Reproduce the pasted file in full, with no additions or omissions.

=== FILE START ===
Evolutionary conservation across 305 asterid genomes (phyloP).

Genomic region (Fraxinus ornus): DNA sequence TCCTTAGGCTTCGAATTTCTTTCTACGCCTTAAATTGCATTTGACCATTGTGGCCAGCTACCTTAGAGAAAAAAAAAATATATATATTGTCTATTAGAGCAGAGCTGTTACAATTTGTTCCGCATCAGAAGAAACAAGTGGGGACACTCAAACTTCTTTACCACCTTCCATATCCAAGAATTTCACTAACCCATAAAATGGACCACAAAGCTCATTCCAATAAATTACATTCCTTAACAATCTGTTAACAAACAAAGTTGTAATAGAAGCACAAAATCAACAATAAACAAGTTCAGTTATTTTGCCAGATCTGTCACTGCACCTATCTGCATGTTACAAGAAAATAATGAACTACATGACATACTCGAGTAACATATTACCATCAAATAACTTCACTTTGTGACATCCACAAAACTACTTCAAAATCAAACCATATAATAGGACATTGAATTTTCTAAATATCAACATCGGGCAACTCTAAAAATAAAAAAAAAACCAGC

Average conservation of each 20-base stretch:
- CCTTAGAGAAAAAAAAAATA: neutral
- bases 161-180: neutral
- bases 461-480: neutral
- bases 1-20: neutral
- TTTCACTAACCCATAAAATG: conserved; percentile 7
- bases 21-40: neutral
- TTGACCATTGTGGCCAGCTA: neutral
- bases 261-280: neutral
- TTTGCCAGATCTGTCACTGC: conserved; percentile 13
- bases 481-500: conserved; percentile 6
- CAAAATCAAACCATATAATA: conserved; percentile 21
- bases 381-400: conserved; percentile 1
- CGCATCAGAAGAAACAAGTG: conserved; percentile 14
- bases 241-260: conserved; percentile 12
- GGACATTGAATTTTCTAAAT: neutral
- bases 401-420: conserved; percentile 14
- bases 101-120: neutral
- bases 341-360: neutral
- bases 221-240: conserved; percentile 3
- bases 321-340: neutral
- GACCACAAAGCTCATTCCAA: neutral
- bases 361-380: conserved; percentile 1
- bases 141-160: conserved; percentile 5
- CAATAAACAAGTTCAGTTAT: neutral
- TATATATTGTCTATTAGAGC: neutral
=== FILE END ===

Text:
Evolutionary conservation across 305 asterid genomes (phyloP).

Genomic region (Fraxinus ornus): DNA sequence TCCTTAGGCTTCGAATTTCTTTCTACGCCTTAAATTGCATTTGACCATTGTGGCCAGCTACCTTAGAGAAAAAAAAAATATATATATTGTCTATTAGAGCAGAGCTGTTACAATTTGTTCCGCATCAGAAGAAACAAGTGGGGACACTCAAACTTCTTTACCACCTTCCATATCCAAGAATTTCACTAACCCATAAAATGGACCACAAAGCTCATTCCAATAAATTACATTCCTTAACAATCTGTTAACAAACAAAGTTGTAATAGAAGCACAAAATCAACAATAAACAAGTTCAGTTATTTTGCCAGATCTGTCACTGCACCTATCTGCATGTTACAAGAAAATAATGAACTACATGACATACTCGAGTAACATATTACCATCAAATAACTTCACTTTGTGACATCCACAAAACTACTTCAAAATCAAACCATATAATAGGACATTGAATTTTCTAAATATCAACATCGGGCAACTCTAAAAATAAAAAAAAAACCAGC

Average conservation of each 20-base stretch:
- CCTTAGAGAAAAAAAAAATA: neutral
- bases 161-180: neutral
- bases 461-480: neutral
- bases 1-20: neutral
- TTTCACTAACCCATAAAATG: conserved; percentile 7
- bases 21-40: neutral
- TTGACCATTGTGGCCAGCTA: neutral
- bases 261-280: neutral
- TTTGCCAGATCTGTCACTGC: conserved; percentile 13
- bases 481-500: conserved; percentile 6
- CAAAATCAAACCATATAATA: conserved; percentile 21
- bases 381-400: conserved; percentile 1
- CGCATCAGAAGAAACAAGTG: conserved; percentile 14
- bases 241-260: conserved; percentile 12
- GGACATTGAATTTTCTAAAT: neutral
- bases 401-420: conserved; percentile 14
- bases 101-120: neutral
- bases 341-360: neutral
- bases 221-240: conserved; percentile 3
- bases 321-340: neutral
- GACCACAAAGCTCATTCCAA: neutral
- bases 361-380: conserved; percentile 1
- bases 141-160: conserved; percentile 5
- CAATAAACAAGTTCAGTTAT: neutral
- TATATATTGTCTATTAGAGC: neutral